African Origin of Cilivization Myth or Reality
By Cheikh Anta Diop
''If Blacks created Egyptian civilization, how can we explain their present decline?''
(Diop., page 156).
In Chapter Eight,
This is the question most often asked by racists of all racial backgrounds and agents of anti-blackness. Majority of the people on earth have bought into the lie that being born black somehow makes one ''innately inferior.'' Because over the centuries many documents, books, media, films and so on have been produced to reduce the humanity of the African person in the public and private spaces around the globe. It has become the norm to mistreat and belittle dark and brown-skinned African people.
The first European navigators on the bay of Guinea observations are as fellow as they witness the beauty of the area, ''for days they traversed a countryside covered by magnificent fields, inhabited by men in colourful attire that they had woven themselves!'' (Diop., page 160). These men were coming from societies that demonized blackness as the ''other'' because of that curiosity many negative attitudes towards the ''other'' have become the norm. Their astonishment at their humanity truly highlights the misportrayed image of African people in European societies before the transatlantic slave trade.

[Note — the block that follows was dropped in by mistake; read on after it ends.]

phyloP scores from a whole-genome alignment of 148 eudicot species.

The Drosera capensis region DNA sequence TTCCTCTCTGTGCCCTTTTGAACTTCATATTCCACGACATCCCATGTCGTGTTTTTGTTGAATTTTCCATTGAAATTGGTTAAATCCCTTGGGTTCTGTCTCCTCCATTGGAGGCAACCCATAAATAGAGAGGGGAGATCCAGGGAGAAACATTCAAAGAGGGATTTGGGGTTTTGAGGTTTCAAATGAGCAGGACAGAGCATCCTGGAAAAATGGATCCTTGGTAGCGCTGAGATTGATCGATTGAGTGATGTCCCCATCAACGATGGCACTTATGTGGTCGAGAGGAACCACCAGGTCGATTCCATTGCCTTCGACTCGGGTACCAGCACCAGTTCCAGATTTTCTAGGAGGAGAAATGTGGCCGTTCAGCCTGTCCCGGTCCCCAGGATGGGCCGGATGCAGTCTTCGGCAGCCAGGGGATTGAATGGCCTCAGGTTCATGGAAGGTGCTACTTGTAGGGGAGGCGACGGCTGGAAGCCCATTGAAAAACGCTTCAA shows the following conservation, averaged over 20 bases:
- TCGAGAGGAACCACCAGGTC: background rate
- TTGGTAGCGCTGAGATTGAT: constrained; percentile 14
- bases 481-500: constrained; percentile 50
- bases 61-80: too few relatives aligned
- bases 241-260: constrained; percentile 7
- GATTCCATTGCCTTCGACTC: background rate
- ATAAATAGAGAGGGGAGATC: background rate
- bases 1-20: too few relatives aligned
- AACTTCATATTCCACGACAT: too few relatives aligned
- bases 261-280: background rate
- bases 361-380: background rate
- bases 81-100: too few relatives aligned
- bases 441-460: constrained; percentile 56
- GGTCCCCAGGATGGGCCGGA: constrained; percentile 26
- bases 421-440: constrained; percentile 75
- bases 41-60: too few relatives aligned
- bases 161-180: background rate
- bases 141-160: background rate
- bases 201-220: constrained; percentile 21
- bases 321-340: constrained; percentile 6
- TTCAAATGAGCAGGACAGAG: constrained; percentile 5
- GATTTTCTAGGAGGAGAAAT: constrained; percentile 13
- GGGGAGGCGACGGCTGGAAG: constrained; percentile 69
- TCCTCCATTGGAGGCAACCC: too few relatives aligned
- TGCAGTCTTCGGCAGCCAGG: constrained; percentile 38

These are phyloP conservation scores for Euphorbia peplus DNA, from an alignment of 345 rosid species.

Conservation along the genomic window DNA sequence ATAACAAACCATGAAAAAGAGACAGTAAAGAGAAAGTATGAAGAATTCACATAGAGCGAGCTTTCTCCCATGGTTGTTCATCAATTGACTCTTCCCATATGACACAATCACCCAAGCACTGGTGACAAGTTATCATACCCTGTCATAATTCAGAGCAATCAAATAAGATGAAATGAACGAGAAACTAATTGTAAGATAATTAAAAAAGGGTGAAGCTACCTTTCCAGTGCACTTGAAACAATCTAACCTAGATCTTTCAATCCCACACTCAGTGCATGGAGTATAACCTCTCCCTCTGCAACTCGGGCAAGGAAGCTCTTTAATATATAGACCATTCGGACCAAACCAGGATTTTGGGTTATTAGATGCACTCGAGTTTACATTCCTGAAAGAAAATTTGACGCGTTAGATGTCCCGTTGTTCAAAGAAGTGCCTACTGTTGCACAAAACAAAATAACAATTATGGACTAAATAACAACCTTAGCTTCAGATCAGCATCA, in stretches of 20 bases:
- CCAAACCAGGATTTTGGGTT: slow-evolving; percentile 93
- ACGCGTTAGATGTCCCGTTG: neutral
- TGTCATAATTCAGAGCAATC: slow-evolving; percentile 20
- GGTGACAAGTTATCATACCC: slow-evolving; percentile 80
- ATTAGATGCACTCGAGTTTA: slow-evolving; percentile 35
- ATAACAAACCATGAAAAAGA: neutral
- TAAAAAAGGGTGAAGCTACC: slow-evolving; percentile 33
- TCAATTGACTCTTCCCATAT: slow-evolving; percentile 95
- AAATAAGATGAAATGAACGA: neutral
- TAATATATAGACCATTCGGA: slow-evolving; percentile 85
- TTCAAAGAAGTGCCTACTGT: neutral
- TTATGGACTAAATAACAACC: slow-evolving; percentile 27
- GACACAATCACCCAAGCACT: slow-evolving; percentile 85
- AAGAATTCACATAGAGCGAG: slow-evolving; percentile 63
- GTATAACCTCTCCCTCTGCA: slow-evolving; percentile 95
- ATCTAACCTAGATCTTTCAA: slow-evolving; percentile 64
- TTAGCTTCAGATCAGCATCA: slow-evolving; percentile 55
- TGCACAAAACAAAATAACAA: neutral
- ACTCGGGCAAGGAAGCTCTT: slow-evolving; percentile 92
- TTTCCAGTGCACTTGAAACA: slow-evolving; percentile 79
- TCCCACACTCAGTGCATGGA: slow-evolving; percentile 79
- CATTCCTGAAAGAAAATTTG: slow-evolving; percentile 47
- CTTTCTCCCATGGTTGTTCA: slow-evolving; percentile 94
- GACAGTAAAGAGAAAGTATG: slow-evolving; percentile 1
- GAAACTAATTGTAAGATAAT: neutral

European navigators and explorers were motivated by greed and monetary gain. Slavery of Africans was mainly an economic issue. As human beings we have consciousness. We are aware of right and wrong and slavery was wrong but the money needed to be made so, ''the black slave trade was never a safe business; it required justification; so they made the Negro half-animal, a piece of merchandise.'' (Diop., page 160). Through navies, firearms, manpower and the support of the crown ,''enabled it (Europe) to dominate the continent and to falsify the Negro's personality. (Diop., page 163).
The image of African people being demonized, vilified, otherized and inferiorized didn't happen by accident but it was the work of European scholars, academics, scientists, explorers and so on. Once it is understood that our image was tarnished for economic gain we can heal from a proper place of understanding.
Nyabuoy Gatbel is a South Sudanese Canadian currently living in Calgary, AB. She was born in Ethiopia in 1993 and moved to Canada as a refugee in 2002. She's currently a undergraduate student at the University of Calgary. Besides her studies she's a social entreprenuer focusing on the, ''Paarman Centre project,'' a fashion model, writer and author of the book, ''The Fire Within poetry in Thok Nath and English.''